To make a garden is to create an artificial environment: Some garden plants need extra water or more protection against pests than plants growing in nature. To garden in a greenhouse is to work with an even more artificial environment. When set up and managed correctly, it can keep the lethal hands of winter at bay. But a lapse in management can kill a greenhouse full of plants with too much heat as easily as with too much cold.
Here are a few tools that can help keep your greenhouse—and the plants inside it—at that perfect temperature.
The first thing any greenhouse grower needs is a minimum/maximum thermometer. These are also valuable to growers using hoop houses, cold frames or just starting seeds in the basement.
A glance at one of these thermometers tells you the highest and the lowest temperatures over the past 24 hours. Check it in the evening, and you’ll know how hot things got in the day. Check in the morning, and you’ll know how cold the night was.
2. Heat Mats
One of the first hard lessons in keeping a greenhouse is learning how much energy it takes to keep the air warm at night. But by using heat mats under your flats, you can keep your plants growing while dialing down your fuel expenses. Heat mats run on electricity, but they’re designed to be waterproof, so no one gets a shock. But the steady stream of diffuse heat stimulates the growth of the roots while the cooler air minimizes diseases and reduces transpiration.
Another way to reduce fuel costs on chilly nights is to line a wall of your greenhouse with plastic or steel barrels (usually 55-gallon) painted black and full of water. As long as they are exposed to sunlight during the day, the mass of water in these barrels will slowly warm up. After the sun sets, they will slowly give off that heat in the greenhouse. If it ever becomes so cold that the water freezes, at that point they give off a last gasp of heat that benefits the plants for a while. One caveat: Such barrels can help keep temperatures just above freezing for growing things such as greens, but they can’t keep it warm enough for overwintering tropical plants such as bananas or orchids without supplemental heaters.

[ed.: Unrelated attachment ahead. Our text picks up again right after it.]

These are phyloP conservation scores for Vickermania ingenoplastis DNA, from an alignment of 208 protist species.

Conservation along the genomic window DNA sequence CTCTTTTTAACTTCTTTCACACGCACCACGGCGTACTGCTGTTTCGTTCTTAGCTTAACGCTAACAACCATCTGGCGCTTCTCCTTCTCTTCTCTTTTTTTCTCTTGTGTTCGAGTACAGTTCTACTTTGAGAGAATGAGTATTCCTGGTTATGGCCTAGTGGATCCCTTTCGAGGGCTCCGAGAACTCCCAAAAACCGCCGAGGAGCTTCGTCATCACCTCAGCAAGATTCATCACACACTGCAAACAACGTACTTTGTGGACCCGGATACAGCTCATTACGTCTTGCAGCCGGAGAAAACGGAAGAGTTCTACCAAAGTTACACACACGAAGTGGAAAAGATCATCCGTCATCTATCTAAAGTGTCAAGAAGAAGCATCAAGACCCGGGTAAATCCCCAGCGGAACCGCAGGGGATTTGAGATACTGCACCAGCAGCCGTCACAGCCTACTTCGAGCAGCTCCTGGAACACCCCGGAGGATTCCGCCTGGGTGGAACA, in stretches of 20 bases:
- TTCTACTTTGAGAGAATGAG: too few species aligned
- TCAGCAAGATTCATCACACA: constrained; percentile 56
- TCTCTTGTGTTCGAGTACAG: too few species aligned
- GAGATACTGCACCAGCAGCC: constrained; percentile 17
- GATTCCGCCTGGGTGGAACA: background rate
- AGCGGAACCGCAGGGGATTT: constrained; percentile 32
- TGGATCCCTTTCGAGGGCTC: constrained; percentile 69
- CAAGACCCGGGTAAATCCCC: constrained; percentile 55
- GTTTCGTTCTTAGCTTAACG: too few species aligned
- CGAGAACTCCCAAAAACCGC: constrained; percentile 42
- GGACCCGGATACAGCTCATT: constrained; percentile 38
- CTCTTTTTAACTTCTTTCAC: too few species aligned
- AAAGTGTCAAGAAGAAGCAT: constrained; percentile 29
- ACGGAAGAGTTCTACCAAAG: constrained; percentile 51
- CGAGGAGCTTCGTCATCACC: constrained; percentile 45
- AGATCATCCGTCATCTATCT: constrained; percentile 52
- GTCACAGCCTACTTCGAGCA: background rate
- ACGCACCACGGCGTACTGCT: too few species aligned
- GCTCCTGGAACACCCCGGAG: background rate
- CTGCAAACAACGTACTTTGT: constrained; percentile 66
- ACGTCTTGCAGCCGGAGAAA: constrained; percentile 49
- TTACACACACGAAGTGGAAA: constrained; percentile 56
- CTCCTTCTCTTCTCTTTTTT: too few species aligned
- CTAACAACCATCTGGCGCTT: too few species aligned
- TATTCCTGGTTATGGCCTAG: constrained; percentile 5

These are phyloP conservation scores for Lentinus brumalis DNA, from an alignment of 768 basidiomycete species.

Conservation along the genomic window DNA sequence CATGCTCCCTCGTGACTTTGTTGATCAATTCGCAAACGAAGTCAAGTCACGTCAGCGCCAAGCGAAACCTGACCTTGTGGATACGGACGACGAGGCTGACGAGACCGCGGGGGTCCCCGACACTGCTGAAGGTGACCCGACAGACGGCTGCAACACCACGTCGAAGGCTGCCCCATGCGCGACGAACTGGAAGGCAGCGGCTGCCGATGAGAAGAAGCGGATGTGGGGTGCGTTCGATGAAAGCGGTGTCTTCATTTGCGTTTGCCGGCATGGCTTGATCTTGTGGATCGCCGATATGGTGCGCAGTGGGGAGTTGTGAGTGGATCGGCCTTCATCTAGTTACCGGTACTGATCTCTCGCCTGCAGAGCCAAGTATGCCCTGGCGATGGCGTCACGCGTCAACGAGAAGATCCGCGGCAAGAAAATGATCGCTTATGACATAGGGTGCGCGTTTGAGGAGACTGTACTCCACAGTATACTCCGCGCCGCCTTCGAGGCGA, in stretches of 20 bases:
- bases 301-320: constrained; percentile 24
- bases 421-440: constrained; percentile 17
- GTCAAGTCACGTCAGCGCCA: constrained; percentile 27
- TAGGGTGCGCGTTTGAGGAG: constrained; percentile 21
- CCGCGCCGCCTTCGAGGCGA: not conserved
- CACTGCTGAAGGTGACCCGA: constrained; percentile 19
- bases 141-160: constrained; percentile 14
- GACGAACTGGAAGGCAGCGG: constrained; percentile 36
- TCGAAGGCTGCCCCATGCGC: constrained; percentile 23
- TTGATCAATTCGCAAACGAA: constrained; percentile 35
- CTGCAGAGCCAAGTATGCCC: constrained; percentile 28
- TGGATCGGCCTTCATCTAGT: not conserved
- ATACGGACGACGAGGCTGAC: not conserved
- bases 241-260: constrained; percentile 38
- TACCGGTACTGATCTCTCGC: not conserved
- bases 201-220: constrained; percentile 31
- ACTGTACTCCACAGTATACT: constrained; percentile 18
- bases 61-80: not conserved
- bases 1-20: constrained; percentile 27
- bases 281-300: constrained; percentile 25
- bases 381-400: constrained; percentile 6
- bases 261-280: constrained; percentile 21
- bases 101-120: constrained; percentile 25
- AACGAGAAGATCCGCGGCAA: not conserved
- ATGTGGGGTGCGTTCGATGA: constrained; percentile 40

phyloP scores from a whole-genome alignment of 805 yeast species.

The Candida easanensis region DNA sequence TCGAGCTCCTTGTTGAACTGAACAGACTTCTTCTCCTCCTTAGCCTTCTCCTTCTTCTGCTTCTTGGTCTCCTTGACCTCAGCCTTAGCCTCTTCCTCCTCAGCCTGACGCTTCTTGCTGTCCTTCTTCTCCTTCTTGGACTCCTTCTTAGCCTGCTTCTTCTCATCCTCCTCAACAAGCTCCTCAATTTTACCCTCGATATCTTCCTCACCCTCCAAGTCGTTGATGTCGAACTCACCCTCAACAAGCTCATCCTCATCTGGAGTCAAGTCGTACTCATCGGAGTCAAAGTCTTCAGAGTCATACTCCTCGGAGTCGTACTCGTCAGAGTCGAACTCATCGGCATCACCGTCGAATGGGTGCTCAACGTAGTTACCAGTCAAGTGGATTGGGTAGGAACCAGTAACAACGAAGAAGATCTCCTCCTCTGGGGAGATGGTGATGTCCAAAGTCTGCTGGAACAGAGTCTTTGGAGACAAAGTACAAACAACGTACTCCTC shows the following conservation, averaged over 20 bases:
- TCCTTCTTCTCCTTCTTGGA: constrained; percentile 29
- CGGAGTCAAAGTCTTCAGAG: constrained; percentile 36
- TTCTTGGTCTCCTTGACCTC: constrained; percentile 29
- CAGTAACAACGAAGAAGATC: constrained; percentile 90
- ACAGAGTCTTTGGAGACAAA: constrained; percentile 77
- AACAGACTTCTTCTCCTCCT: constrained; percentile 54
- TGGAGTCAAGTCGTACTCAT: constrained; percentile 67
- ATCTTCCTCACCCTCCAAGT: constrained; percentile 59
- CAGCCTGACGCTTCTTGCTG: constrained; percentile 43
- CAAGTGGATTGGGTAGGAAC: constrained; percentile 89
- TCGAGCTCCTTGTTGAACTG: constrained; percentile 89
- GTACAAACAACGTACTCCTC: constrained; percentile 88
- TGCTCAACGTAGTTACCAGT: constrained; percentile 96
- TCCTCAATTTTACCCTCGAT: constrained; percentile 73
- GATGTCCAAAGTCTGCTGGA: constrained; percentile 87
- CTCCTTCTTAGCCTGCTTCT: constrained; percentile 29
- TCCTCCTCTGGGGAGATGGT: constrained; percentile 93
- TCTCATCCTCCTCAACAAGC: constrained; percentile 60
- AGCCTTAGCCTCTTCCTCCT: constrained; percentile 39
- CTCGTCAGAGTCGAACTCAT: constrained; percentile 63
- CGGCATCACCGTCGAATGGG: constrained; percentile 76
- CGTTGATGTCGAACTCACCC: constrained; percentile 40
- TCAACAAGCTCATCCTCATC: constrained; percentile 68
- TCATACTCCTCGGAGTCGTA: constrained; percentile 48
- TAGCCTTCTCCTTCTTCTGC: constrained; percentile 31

4. Automatic Vent Opener
Depending on your climate, cold days might be mixed up with mild or even warm days. A closed greenhouse in those conditions can bake some plants like a pizza oven. An automatic vent opener is a nonelectric piston that responds to rising temperatures by expanding and pushing open the vent on which it’s mounted. When temperatures drop again, the piston contracts and closes the vent. These also work well for cold frames.
When the temperature is mild and the air is still, diseases can spread through a greenhouse. Moving the air with fans provides good disease control. Plus, it can move cool air into a hot greenhouse during the day.
6. Shade Cloth
It’s always good to have nonelectric means for moderating temperatures in a greenhouse. Shade cloth draped over the outside of the glass or plastic will block a lot of the heat. Shade cloth is available in densities of 30 to 90 percent. That indicates the amount of light reflected away: the larger the number, the darker the fabric and the cooler the greenhouse.
This story originally appeared in the January/February 2018 issue of Hobby Farms.